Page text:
But a couple of women did make a point of approaching their previous and prospective member of parliament. Both of them were polite to the point of apology at daring to mention their complaints: neither could make ends meet. One was a single parent with two small children who found she couldn't juggle the earnings, benefit and childcare cost conundrum in a way that gave her enough money to live; the other had just given up her job as an NHS booking clerk, not considered under Labour legislation a "key worker" worthy of the new and hardly princely living allowance ("It's not only doctors and nurses who keep the hospitals going," she pointed out).
Campbell, like any true politician, has perfected the public, sympathetic smile. "Yes, I can imagine it must be very hard. I'll be doing my best for you when I get back to parliament."
The women thanked her, apologised again and went away. I stopped the one who had left her NHS job and asked if she was satisfied with the response she got. She wasn't, but neither was she surprised. I asked Campbell if she thought she had given either of them hope of a solution to their problems.
"When I'm in Westminster, I talk to several senior Cabinet members every day."
"But the NHS has just lost another member of staff."
"We can't just wave a magic wand . . ."
You ask a question about policy, and you get an answer about magic.
Finally it was quiet, most of the parents and children had dispersed, and we were left standing in a small group while the parliamentary candidate, Campbell, and the county council candidate discussed with their supporters how valuable the exercise had been, and how visible the red balloons were, bobbing down the road.
As they did so, I gradually became aware of a noise that I realised had been going on for some time. I looked across the narrow street and saw a girl of seven or eight sitting alone and disconsolate on the pavement. She was crying noisily, sobbing in a way that was supposed to attract someone to her predicament. I waited for a moment to see if anyone else would notice. She sobbed louder, heaving and hiccuping her distress. Nothing. No one turned, no one seemed to hear a thing. I crossed the road and squatted down.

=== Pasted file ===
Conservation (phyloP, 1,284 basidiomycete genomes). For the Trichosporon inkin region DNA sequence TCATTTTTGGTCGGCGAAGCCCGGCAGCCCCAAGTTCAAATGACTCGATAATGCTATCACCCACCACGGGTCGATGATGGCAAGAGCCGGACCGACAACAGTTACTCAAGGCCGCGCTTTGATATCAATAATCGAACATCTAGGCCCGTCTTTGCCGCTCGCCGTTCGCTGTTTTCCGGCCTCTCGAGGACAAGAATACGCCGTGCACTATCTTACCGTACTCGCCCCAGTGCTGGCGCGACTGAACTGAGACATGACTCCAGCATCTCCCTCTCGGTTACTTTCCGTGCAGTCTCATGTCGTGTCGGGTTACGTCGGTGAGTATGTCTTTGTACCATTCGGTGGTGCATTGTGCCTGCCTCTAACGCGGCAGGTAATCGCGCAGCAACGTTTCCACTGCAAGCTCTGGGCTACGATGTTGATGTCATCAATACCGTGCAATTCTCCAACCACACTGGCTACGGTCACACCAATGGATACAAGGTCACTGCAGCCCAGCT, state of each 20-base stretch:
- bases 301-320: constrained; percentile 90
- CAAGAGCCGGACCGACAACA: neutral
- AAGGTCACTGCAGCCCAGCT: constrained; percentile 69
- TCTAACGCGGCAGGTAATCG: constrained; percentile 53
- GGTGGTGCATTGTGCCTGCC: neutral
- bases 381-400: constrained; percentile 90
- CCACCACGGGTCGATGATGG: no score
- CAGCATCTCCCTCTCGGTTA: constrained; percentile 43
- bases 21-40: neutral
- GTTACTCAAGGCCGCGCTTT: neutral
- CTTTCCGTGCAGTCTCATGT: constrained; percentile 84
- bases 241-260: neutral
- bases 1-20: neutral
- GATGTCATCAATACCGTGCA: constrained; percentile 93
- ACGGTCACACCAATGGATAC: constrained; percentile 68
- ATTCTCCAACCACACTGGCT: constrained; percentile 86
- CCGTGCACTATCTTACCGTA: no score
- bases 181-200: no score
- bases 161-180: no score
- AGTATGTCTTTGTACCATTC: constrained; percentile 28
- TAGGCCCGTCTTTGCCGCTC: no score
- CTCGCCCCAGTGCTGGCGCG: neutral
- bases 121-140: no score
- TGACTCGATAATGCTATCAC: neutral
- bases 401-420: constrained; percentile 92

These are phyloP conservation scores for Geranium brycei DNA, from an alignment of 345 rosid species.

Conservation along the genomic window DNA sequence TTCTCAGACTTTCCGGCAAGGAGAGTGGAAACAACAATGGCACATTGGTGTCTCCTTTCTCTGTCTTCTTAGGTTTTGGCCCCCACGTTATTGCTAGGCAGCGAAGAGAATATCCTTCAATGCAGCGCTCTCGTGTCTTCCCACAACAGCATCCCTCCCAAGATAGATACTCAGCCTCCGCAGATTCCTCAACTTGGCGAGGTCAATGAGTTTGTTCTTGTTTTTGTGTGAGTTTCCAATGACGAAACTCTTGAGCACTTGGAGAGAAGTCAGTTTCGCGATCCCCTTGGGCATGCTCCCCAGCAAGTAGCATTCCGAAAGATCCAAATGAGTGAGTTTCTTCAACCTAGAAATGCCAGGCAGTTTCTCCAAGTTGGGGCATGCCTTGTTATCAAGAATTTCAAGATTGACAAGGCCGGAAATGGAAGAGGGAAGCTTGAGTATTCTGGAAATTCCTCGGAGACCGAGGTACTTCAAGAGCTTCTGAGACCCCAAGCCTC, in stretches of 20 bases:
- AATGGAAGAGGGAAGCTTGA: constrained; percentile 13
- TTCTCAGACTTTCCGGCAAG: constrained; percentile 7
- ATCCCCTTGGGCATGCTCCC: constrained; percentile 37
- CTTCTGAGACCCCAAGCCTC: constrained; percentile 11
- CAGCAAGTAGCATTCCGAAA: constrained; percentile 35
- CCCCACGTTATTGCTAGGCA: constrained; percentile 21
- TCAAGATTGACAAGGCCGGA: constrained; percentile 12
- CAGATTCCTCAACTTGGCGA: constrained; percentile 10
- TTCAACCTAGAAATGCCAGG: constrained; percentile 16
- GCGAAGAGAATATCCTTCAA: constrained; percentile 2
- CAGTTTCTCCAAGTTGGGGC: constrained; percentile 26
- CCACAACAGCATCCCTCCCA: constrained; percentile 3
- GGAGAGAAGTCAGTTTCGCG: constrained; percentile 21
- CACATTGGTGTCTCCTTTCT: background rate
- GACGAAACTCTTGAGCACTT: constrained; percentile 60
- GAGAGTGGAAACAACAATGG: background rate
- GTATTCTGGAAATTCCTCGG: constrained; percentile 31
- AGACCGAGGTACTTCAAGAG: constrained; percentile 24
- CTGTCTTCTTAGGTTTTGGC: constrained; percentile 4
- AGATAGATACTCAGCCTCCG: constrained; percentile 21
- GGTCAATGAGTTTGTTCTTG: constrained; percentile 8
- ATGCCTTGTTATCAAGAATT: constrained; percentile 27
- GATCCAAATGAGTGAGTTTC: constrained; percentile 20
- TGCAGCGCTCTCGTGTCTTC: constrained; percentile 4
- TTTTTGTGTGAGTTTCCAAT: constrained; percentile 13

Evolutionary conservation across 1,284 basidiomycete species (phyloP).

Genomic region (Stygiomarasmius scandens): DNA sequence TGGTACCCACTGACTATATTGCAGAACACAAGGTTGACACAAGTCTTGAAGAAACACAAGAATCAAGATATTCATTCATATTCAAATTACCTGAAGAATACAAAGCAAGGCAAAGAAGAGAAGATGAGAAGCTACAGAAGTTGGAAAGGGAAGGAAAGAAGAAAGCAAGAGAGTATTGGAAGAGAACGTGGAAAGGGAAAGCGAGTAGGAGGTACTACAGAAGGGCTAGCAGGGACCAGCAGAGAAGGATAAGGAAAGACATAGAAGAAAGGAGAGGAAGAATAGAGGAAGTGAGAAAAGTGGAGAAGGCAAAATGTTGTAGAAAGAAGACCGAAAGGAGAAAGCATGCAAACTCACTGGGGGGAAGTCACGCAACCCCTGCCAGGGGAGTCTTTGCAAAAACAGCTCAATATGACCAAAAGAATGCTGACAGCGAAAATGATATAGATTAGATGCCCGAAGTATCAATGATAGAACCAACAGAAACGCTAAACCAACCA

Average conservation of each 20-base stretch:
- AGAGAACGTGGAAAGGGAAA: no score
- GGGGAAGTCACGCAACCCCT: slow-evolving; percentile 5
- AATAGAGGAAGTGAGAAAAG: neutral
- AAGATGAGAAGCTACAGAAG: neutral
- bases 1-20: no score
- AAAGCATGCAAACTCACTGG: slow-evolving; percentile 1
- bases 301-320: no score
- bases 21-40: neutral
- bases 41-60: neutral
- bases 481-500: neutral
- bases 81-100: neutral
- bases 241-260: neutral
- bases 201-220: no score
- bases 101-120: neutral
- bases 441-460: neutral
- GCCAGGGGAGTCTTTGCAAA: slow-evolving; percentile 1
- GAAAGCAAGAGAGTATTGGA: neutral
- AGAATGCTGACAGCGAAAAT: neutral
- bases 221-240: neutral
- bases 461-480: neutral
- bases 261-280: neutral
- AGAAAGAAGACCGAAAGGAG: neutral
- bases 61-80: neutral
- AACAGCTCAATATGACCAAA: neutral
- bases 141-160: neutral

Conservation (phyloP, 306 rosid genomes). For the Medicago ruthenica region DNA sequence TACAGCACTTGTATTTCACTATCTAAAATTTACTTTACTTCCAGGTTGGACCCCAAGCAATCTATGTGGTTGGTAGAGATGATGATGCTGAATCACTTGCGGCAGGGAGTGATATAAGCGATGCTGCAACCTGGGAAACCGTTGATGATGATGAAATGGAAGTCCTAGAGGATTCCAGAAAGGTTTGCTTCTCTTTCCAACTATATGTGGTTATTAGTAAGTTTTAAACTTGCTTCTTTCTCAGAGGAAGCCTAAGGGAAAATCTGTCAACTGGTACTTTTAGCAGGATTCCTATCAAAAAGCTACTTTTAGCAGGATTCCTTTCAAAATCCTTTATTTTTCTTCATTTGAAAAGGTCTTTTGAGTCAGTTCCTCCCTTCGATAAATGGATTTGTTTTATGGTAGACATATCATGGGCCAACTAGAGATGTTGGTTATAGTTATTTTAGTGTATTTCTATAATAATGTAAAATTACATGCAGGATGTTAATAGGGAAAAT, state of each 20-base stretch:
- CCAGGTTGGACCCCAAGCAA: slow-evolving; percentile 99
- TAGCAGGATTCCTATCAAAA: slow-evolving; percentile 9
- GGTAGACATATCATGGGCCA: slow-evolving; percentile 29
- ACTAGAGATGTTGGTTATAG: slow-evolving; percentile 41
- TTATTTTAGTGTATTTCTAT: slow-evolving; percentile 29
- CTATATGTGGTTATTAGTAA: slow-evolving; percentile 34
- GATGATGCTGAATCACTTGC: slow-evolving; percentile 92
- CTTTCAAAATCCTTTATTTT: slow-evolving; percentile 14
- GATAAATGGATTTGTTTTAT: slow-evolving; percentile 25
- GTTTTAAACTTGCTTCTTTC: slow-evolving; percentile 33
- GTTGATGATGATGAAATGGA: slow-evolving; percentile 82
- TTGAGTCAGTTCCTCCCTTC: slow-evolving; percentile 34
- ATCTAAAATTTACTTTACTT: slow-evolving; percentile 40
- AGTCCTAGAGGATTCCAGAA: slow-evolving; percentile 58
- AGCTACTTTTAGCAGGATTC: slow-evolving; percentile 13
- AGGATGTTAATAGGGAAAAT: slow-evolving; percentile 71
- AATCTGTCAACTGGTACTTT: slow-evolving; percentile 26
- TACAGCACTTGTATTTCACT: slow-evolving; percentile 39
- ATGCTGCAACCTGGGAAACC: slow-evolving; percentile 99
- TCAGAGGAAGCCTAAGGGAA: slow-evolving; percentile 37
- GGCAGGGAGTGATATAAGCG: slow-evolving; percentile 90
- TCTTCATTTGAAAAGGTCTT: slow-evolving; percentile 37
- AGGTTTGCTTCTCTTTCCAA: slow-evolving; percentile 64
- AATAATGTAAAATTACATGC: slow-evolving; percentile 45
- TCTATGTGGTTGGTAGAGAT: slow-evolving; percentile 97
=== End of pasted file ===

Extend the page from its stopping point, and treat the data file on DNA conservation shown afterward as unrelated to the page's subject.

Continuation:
"I don't know where my mummy is . . . she's never late . . ." And she scared herself into an even greater upsurge of choking tears.
Do you remember the terror of finding yourself eight years old and abandoned in the universe? Someone was late picking you up from school or a party and you knew, without a doubt, that you had to make your own way in the world from now on, but that you were too young and you didn't know how to. I murmured unhelpful things about traffic jams or watches being wrong and, after a bit of coaxing, took her back into the school, past the still-chatting, self-congratulatory huddle of candidates and Labour Party workers, to find the school secretary and get her to phone around. When I came out, Campbell noticed me.
"Oh, have you been to look round the school?"
She wondered if I'd be wanting to accompany her that evening knocking on doors. I thanked her but said I thought I'd go home.
"Seen enough, have you?"